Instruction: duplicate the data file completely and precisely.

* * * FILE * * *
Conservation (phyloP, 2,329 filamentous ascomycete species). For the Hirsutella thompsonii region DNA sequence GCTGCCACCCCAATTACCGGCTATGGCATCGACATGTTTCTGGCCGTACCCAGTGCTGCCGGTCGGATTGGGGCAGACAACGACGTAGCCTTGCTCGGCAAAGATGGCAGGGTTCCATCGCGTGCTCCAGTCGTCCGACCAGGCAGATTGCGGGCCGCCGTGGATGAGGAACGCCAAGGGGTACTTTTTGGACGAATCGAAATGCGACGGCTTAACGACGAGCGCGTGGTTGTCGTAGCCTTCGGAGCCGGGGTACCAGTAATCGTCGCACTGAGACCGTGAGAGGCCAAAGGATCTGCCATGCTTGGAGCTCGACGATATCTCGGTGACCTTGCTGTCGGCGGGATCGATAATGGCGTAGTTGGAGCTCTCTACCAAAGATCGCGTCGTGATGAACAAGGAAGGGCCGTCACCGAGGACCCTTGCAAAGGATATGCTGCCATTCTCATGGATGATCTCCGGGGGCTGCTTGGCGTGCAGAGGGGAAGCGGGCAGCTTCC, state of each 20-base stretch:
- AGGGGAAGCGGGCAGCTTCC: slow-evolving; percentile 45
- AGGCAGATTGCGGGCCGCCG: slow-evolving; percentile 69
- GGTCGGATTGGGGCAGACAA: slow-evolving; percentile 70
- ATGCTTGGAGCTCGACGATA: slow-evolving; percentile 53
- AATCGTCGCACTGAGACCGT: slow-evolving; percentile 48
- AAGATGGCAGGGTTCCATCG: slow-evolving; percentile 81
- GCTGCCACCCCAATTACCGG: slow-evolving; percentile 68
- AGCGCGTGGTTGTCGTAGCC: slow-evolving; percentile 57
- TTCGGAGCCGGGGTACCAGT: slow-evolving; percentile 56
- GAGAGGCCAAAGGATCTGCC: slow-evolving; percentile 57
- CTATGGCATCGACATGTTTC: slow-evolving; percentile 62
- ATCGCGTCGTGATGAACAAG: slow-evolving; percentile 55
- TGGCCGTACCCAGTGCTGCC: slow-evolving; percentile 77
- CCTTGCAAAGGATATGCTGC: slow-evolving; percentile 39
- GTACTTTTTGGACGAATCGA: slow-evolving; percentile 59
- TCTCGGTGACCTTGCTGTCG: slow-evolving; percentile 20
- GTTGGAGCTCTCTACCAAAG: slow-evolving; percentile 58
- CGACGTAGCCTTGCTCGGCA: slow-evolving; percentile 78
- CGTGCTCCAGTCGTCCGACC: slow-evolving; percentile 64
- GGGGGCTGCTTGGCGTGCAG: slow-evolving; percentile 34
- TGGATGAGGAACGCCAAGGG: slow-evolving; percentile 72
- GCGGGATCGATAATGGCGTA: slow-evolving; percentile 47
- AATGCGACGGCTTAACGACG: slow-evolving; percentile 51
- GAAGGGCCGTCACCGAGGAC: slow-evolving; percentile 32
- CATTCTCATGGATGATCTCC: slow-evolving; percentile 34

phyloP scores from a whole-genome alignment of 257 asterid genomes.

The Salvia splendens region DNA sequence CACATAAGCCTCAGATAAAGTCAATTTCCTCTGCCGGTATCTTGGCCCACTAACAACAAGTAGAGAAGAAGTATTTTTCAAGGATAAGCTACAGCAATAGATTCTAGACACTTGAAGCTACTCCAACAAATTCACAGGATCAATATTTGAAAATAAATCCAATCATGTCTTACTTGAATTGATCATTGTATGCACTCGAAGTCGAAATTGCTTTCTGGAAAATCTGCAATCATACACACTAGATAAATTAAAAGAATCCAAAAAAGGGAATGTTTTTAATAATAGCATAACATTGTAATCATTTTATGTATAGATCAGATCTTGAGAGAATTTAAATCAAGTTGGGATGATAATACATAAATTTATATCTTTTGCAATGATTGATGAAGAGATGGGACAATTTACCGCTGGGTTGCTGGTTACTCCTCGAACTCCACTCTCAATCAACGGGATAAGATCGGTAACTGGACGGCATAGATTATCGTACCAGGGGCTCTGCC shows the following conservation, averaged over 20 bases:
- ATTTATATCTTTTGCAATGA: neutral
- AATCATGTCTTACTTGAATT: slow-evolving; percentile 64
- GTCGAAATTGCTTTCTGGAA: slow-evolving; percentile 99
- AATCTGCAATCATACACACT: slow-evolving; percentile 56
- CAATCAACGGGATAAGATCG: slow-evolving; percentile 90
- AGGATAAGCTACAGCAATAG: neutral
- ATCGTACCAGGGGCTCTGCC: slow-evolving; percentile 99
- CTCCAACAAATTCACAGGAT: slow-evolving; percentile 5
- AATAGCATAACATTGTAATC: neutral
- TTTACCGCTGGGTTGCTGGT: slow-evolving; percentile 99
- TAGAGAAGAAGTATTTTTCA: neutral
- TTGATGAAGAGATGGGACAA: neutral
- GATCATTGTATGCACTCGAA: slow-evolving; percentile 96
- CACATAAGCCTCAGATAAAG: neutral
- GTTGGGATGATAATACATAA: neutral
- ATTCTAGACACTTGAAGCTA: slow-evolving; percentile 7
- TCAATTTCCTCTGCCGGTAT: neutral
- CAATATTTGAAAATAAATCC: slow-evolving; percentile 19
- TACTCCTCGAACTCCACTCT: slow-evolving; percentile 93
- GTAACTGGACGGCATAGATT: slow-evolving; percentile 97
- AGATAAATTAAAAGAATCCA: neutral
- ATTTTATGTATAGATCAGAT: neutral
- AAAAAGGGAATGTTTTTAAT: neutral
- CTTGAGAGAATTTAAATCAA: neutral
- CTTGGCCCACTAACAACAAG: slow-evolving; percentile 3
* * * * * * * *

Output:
Conservation (phyloP, 2,329 filamentous ascomycete species). For the Hirsutella thompsonii region DNA sequence GCTGCCACCCCAATTACCGGCTATGGCATCGACATGTTTCTGGCCGTACCCAGTGCTGCCGGTCGGATTGGGGCAGACAACGACGTAGCCTTGCTCGGCAAAGATGGCAGGGTTCCATCGCGTGCTCCAGTCGTCCGACCAGGCAGATTGCGGGCCGCCGTGGATGAGGAACGCCAAGGGGTACTTTTTGGACGAATCGAAATGCGACGGCTTAACGACGAGCGCGTGGTTGTCGTAGCCTTCGGAGCCGGGGTACCAGTAATCGTCGCACTGAGACCGTGAGAGGCCAAAGGATCTGCCATGCTTGGAGCTCGACGATATCTCGGTGACCTTGCTGTCGGCGGGATCGATAATGGCGTAGTTGGAGCTCTCTACCAAAGATCGCGTCGTGATGAACAAGGAAGGGCCGTCACCGAGGACCCTTGCAAAGGATATGCTGCCATTCTCATGGATGATCTCCGGGGGCTGCTTGGCGTGCAGAGGGGAAGCGGGCAGCTTCC, state of each 20-base stretch:
- AGGGGAAGCGGGCAGCTTCC: slow-evolving; percentile 45
- AGGCAGATTGCGGGCCGCCG: slow-evolving; percentile 69
- GGTCGGATTGGGGCAGACAA: slow-evolving; percentile 70
- ATGCTTGGAGCTCGACGATA: slow-evolving; percentile 53
- AATCGTCGCACTGAGACCGT: slow-evolving; percentile 48
- AAGATGGCAGGGTTCCATCG: slow-evolving; percentile 81
- GCTGCCACCCCAATTACCGG: slow-evolving; percentile 68
- AGCGCGTGGTTGTCGTAGCC: slow-evolving; percentile 57
- TTCGGAGCCGGGGTACCAGT: slow-evolving; percentile 56
- GAGAGGCCAAAGGATCTGCC: slow-evolving; percentile 57
- CTATGGCATCGACATGTTTC: slow-evolving; percentile 62
- ATCGCGTCGTGATGAACAAG: slow-evolving; percentile 55
- TGGCCGTACCCAGTGCTGCC: slow-evolving; percentile 77
- CCTTGCAAAGGATATGCTGC: slow-evolving; percentile 39
- GTACTTTTTGGACGAATCGA: slow-evolving; percentile 59
- TCTCGGTGACCTTGCTGTCG: slow-evolving; percentile 20
- GTTGGAGCTCTCTACCAAAG: slow-evolving; percentile 58
- CGACGTAGCCTTGCTCGGCA: slow-evolving; percentile 78
- CGTGCTCCAGTCGTCCGACC: slow-evolving; percentile 64
- GGGGGCTGCTTGGCGTGCAG: slow-evolving; percentile 34
- TGGATGAGGAACGCCAAGGG: slow-evolving; percentile 72
- GCGGGATCGATAATGGCGTA: slow-evolving; percentile 47
- AATGCGACGGCTTAACGACG: slow-evolving; percentile 51
- GAAGGGCCGTCACCGAGGAC: slow-evolving; percentile 32
- CATTCTCATGGATGATCTCC: slow-evolving; percentile 34

phyloP scores from a whole-genome alignment of 257 asterid genomes.

The Salvia splendens region DNA sequence CACATAAGCCTCAGATAAAGTCAATTTCCTCTGCCGGTATCTTGGCCCACTAACAACAAGTAGAGAAGAAGTATTTTTCAAGGATAAGCTACAGCAATAGATTCTAGACACTTGAAGCTACTCCAACAAATTCACAGGATCAATATTTGAAAATAAATCCAATCATGTCTTACTTGAATTGATCATTGTATGCACTCGAAGTCGAAATTGCTTTCTGGAAAATCTGCAATCATACACACTAGATAAATTAAAAGAATCCAAAAAAGGGAATGTTTTTAATAATAGCATAACATTGTAATCATTTTATGTATAGATCAGATCTTGAGAGAATTTAAATCAAGTTGGGATGATAATACATAAATTTATATCTTTTGCAATGATTGATGAAGAGATGGGACAATTTACCGCTGGGTTGCTGGTTACTCCTCGAACTCCACTCTCAATCAACGGGATAAGATCGGTAACTGGACGGCATAGATTATCGTACCAGGGGCTCTGCC shows the following conservation, averaged over 20 bases:
- ATTTATATCTTTTGCAATGA: neutral
- AATCATGTCTTACTTGAATT: slow-evolving; percentile 64
- GTCGAAATTGCTTTCTGGAA: slow-evolving; percentile 99
- AATCTGCAATCATACACACT: slow-evolving; percentile 56
- CAATCAACGGGATAAGATCG: slow-evolving; percentile 90
- AGGATAAGCTACAGCAATAG: neutral
- ATCGTACCAGGGGCTCTGCC: slow-evolving; percentile 99
- CTCCAACAAATTCACAGGAT: slow-evolving; percentile 5
- AATAGCATAACATTGTAATC: neutral
- TTTACCGCTGGGTTGCTGGT: slow-evolving; percentile 99
- TAGAGAAGAAGTATTTTTCA: neutral
- TTGATGAAGAGATGGGACAA: neutral
- GATCATTGTATGCACTCGAA: slow-evolving; percentile 96
- CACATAAGCCTCAGATAAAG: neutral
- GTTGGGATGATAATACATAA: neutral
- ATTCTAGACACTTGAAGCTA: slow-evolving; percentile 7
- TCAATTTCCTCTGCCGGTAT: neutral
- CAATATTTGAAAATAAATCC: slow-evolving; percentile 19
- TACTCCTCGAACTCCACTCT: slow-evolving; percentile 93
- GTAACTGGACGGCATAGATT: slow-evolving; percentile 97
- AGATAAATTAAAAGAATCCA: neutral
- ATTTTATGTATAGATCAGAT: neutral
- AAAAAGGGAATGTTTTTAAT: neutral
- CTTGAGAGAATTTAAATCAA: neutral
- CTTGGCCCACTAACAACAAG: slow-evolving; percentile 3